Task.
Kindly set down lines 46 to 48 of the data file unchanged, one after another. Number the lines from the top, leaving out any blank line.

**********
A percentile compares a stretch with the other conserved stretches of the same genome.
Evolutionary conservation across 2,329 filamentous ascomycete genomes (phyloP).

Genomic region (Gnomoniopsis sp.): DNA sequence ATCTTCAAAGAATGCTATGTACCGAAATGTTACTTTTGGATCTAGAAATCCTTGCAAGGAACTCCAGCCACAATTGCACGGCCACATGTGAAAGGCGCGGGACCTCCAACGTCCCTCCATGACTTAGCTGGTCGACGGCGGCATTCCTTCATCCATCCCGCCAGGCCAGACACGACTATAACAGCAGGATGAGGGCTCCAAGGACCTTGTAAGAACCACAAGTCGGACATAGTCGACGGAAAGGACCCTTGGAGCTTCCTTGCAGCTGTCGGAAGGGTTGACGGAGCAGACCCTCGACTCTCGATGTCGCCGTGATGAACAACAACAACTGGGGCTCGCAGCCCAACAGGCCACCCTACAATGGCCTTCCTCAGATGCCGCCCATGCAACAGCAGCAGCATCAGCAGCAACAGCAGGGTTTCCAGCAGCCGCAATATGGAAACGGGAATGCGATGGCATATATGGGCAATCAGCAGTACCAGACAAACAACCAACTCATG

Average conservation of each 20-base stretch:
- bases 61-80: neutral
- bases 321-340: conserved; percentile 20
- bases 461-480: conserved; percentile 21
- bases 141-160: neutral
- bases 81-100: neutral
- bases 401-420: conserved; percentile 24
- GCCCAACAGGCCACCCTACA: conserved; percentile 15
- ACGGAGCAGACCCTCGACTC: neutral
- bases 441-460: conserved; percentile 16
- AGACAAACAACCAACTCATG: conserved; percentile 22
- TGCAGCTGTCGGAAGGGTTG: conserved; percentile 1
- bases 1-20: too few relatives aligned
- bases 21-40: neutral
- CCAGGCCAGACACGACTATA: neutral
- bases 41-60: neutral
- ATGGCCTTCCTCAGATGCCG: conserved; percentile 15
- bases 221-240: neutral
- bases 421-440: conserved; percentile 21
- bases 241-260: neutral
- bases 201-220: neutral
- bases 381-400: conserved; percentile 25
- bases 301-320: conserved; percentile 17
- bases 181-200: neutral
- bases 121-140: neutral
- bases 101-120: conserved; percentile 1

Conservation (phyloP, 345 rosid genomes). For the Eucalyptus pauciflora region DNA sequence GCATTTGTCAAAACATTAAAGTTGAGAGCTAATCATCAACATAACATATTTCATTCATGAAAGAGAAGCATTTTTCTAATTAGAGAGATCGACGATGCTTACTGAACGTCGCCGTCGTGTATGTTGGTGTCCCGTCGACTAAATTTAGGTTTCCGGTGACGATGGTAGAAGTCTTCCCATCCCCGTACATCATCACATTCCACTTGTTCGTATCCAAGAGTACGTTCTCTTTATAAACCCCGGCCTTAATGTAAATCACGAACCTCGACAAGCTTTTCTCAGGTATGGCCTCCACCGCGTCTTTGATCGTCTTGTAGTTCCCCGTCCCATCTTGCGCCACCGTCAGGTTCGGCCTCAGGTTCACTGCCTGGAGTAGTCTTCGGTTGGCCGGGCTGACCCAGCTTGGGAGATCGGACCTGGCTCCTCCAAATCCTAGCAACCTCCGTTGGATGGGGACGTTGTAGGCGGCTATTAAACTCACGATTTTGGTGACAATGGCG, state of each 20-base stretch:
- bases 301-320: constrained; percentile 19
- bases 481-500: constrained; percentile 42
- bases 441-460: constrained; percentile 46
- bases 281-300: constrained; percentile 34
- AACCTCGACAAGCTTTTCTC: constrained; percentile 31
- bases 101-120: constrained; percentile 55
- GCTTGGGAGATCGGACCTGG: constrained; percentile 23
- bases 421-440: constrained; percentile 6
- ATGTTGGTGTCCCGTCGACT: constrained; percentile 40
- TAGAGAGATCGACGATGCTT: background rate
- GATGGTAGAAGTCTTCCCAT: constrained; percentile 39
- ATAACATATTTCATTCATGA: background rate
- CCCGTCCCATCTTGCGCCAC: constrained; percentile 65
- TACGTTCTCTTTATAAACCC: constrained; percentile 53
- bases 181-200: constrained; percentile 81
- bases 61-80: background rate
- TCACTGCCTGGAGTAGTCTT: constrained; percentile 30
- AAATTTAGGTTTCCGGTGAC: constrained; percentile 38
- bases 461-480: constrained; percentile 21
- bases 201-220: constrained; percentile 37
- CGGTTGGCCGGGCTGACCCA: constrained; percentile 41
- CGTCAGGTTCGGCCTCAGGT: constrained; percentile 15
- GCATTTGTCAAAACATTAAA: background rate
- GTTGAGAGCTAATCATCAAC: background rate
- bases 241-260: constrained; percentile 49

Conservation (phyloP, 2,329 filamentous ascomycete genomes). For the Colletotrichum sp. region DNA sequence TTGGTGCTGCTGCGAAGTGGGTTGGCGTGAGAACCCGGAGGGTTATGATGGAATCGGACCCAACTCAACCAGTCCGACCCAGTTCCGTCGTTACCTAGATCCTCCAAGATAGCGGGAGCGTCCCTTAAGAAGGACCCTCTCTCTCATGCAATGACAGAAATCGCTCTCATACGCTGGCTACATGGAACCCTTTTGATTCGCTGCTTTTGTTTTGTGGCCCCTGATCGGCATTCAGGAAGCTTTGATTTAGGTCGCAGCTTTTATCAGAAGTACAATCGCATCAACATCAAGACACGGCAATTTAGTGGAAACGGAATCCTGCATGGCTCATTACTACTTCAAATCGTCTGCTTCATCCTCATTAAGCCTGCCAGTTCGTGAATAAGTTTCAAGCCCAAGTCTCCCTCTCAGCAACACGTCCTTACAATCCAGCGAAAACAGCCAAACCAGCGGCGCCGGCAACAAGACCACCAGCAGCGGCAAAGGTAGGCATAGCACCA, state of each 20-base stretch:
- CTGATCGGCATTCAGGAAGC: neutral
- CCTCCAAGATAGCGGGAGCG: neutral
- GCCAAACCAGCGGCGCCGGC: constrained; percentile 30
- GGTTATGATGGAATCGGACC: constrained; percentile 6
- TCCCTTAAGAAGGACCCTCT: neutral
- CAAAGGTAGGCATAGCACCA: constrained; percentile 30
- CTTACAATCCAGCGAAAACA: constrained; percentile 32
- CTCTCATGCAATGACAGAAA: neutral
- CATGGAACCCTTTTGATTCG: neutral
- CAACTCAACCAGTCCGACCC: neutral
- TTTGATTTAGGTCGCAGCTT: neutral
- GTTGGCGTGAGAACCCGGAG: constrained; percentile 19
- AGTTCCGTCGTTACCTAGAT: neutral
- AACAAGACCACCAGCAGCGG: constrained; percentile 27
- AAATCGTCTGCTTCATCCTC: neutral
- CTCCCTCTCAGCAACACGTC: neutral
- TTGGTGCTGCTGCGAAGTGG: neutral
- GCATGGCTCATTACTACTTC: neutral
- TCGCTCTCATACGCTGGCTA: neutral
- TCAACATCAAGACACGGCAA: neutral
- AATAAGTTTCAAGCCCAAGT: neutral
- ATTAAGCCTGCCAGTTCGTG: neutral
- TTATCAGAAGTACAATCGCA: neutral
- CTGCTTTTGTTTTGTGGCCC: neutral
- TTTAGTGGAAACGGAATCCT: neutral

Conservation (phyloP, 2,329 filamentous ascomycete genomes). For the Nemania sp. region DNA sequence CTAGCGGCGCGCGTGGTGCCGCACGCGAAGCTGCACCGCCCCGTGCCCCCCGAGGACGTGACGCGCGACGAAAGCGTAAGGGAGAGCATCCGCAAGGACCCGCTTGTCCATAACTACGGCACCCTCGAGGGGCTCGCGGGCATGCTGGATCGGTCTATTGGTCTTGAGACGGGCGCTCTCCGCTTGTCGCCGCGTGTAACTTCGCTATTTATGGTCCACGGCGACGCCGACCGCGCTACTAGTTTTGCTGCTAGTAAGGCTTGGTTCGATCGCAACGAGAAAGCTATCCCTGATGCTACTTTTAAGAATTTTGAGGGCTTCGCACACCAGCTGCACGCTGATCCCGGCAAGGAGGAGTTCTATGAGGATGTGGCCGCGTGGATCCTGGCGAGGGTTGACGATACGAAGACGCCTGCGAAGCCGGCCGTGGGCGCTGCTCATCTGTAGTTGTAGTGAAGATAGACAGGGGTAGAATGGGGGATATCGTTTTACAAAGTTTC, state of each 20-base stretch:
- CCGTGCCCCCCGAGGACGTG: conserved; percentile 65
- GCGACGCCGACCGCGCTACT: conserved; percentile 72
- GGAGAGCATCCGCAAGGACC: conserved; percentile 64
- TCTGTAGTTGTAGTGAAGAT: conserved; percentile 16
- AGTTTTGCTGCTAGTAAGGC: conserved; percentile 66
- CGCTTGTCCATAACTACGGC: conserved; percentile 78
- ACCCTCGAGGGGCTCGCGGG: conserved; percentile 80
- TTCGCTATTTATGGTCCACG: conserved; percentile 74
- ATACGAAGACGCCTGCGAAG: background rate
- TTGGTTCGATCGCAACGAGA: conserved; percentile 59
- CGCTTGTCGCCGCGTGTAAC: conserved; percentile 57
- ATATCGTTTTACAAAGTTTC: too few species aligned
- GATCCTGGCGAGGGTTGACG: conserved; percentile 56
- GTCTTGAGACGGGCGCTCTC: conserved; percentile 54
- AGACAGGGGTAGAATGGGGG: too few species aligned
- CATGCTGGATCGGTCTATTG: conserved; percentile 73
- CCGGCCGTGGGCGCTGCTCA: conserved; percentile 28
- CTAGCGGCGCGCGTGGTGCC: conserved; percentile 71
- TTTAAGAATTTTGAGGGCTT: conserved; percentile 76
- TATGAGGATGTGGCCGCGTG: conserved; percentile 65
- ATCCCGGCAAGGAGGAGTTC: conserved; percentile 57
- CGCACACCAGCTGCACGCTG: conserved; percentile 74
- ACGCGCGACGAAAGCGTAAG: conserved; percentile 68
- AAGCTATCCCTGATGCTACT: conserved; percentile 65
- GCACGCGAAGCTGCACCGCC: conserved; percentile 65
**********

- bases 61-80: background rate
- TCACTGCCTGGAGTAGTCTT: constrained; percentile 30
- AAATTTAGGTTTCCGGTGAC: constrained; percentile 38